The Persecution Complex: When Difficult people become more than annoying

The Persecution Complex: When Difficult people become more than annoying

So, I'm a part of this Facebook group. Now, right there, that first sentence spells nothing but strife and trouble, as all Facebook groups are a breeding ground for loonies and prime examples of evolution gone awry. It's a place where people go to bond with other like-minded individuals who enjoy or take part in something you love as well. Once said people enter the group together, it is akin to throwing pudding into a ceiling fan - you end up messy, frustrated, and either left to clean up said mess or pack up your trunk and abandon it.

The group I'm a part of, while I can't tell you exactly what it is, contains all of the warning signs as detailed above. But one person, in particular, seems to epitomize the person you loathe to see in such a gathering. It seems every post they write is complaining, yet it is not your average, run-of-the-mill complaining - it is pure and unadulterated kvetching about being persecuted.

They seem to complain about the good and the bad equally, which is interesting. Examples of the good, a group in their chosen field invited to a prestigious event, yet this person declined because they found a few of the members annoying and knew they would target them with their disdain and the bad, a company shared shared a group picture that included them in a mass of dozens of people on a website and said curmudgeon wanted to know if they could sue. And, sadly, those two examples are only the tip of the iceberg.

I, being the cautious observer that I am, have cataloged these instances in my mind and saved them for a rainy news day. Yesterday, one of their posts pushed me over the edge, regarding someone stealing a post of theirs which only two timid people commented on, as she has driven away all avenues of those of us who could be of some help,  and I decided to speak with you about this issue that I think affects more of you than you may think.

In life, we are constantly barraged with people who seem to be like black clouds, floating over our lives and complaining about what the world is dealing them. It may not be the official term, but I dub these people as having a Persecution Complex. In my definition, a Persecution Complex is "a psychological disorder which causes a person to observe normal occurrences in their lives and see them solely as attacking or persecuting them." While I'm getting the definition portion of this tirade out of the way, this complex involves the idea of Projecting, which psychologist Sigmund Freud defines as "a form of defense in which unwanted feelings are displaced onto another person."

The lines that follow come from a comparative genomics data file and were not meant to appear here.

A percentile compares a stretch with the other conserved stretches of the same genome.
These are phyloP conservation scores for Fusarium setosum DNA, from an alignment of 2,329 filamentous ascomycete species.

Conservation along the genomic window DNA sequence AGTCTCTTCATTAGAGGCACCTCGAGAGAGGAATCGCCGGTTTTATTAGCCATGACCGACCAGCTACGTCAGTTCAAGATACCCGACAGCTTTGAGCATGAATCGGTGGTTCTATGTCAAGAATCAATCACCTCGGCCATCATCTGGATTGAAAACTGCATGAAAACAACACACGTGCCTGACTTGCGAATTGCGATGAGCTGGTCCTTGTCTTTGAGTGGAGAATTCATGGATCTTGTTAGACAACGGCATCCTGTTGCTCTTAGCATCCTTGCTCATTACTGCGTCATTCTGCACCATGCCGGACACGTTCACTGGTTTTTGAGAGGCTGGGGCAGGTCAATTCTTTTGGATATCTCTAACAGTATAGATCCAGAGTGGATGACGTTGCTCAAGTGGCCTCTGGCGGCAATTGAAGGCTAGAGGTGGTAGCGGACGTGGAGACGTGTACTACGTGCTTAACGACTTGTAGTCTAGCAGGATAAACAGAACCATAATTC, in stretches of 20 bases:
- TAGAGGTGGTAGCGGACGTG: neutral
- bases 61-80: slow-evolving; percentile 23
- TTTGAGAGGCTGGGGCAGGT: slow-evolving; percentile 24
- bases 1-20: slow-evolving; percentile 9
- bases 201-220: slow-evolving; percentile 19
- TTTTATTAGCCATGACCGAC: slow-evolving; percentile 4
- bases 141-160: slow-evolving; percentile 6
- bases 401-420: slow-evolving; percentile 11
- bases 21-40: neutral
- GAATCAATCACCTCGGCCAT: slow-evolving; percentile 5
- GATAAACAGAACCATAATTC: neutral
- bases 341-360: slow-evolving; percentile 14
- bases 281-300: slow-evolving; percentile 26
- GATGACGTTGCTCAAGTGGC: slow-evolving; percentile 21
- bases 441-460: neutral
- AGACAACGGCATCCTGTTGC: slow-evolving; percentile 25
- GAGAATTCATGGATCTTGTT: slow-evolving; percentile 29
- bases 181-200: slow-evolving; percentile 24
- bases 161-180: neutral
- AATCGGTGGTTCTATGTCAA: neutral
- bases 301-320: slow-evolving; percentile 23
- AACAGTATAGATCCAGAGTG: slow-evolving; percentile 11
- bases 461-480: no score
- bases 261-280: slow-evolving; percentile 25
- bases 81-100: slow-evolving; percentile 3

The people who suffer from this affliction, including my case study example, project their career and personal frustrations on the person or group who somehow offends them. It doesn't matter if the grievance the other party committed is real or a false manifestation concocted by their anxious mind, as their reactions will be the same.

And now, here comes the most important question you all must be asking: how do we deal with these difficult people? There two valid solutions, in my opinion:

1. Cut the person out of your life, if they are not an integral or valued person in your life. Leave the Facebook group, social group, or general area where you know you'll run into them. These people are toxic and, unless they seek psychiatric help, they'll never know they're even erring.

2. If the person is valued by you or if you absolutely have to be around them, at work or school, for example, you should take the opportunity to calmly talk to said person and attempt to make them become aware of their complex. I cannot guarantee how they will react but, if you must be around them, they should be aware that their behavior is having a negative effect on you.

To be clear, I am not a psychologist, nor should you self-diagnose anyone around you based on your bias against them and, before saying anything to the person themselves, find a trusted person close to them to kibitz and share your concerns before accosting them.

These people, sadly, are like mosquitos, urging you to swat at them and ease the sharp pain they create.

In life, we aren't able to choose the people that we want around us, but we do have the ability to deal with them with tact, patience, and if all else fails, an industrial-strength bug spray.

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  • The first problem is in your first three sentences. I have said that I would not give Zuckerberg any personally identifying information, and now he wants to bypass ad blockers.

    I don't believe there are real people on the Internet. I gave up on that when, about when you were born (per your last post), someone tried to instant message me on AOL, and when I asked "why" said that I was from the same home town. When I visited my nephew about that time (he was about 8), anything he did was interrupted by instant messenger on a repeated basis.

    Thus, "how do we deal with these difficult people?" is a valid question. but only with respect to people you already know and with whom you have human contact (like the jerk who used to live above me). If they are virtual people, just block or flame them. Again, I don't know if you are old enough, but I don't think you bought Sim City just to be insulted by the Sims.

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